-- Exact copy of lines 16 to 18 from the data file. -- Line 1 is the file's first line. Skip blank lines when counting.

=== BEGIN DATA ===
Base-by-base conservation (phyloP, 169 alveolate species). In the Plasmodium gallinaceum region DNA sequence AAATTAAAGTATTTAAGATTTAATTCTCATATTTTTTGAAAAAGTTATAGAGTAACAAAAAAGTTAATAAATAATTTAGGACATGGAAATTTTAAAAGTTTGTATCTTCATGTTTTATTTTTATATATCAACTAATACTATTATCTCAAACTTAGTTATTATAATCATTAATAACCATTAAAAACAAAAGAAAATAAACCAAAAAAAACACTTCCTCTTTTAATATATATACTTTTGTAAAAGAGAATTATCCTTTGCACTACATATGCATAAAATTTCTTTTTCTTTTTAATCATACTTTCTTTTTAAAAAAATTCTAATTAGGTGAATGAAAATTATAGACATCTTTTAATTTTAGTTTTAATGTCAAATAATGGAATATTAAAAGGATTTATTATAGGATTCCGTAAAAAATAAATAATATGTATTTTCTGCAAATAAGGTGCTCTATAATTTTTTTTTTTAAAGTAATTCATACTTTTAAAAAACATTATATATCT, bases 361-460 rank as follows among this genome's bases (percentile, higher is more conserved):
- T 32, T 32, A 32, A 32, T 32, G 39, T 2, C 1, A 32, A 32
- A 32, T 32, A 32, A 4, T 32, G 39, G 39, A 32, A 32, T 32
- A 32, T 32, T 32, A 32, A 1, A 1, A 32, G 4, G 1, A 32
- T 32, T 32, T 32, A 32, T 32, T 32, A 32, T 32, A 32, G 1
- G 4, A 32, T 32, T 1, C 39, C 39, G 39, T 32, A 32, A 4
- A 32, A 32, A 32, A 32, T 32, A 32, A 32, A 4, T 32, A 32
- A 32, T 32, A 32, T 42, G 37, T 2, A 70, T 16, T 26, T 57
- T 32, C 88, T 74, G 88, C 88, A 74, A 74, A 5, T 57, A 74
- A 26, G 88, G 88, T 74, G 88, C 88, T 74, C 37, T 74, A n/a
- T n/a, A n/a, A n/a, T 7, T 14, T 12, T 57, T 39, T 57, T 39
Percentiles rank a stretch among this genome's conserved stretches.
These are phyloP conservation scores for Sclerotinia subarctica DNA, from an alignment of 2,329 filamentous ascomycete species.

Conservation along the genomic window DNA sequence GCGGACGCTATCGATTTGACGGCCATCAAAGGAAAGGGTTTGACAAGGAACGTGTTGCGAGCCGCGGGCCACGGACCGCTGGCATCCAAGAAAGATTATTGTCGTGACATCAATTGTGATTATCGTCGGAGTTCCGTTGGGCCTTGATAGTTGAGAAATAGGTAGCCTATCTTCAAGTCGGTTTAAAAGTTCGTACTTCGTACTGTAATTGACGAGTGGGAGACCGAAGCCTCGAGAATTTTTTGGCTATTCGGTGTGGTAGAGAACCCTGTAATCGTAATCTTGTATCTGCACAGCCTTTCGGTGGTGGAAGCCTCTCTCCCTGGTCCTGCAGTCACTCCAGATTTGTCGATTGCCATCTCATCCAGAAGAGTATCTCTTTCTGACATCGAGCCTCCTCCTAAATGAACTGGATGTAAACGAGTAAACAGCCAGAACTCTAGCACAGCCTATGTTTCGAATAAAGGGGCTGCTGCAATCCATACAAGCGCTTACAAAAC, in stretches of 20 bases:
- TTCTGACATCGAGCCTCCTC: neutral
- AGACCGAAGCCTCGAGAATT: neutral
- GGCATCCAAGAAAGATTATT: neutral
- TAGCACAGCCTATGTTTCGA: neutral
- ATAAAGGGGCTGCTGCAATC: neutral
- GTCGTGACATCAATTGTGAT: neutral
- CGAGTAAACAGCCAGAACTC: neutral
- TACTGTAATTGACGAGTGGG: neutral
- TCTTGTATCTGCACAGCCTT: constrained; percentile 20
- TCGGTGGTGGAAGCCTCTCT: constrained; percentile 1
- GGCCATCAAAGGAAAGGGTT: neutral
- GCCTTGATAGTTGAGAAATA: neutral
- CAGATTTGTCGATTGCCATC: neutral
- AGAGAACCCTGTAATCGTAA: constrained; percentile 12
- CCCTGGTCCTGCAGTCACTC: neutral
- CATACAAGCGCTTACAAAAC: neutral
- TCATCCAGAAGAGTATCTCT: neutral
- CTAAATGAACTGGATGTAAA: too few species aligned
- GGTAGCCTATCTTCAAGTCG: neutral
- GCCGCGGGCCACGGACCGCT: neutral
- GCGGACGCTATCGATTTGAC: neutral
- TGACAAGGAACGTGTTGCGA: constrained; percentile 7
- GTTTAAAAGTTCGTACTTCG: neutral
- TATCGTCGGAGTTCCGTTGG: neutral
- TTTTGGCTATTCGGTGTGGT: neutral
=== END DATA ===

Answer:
- AGACCGAAGCCTCGAGAATT: neutral
- GGCATCCAAGAAAGATTATT: neutral
- TAGCACAGCCTATGTTTCGA: neutral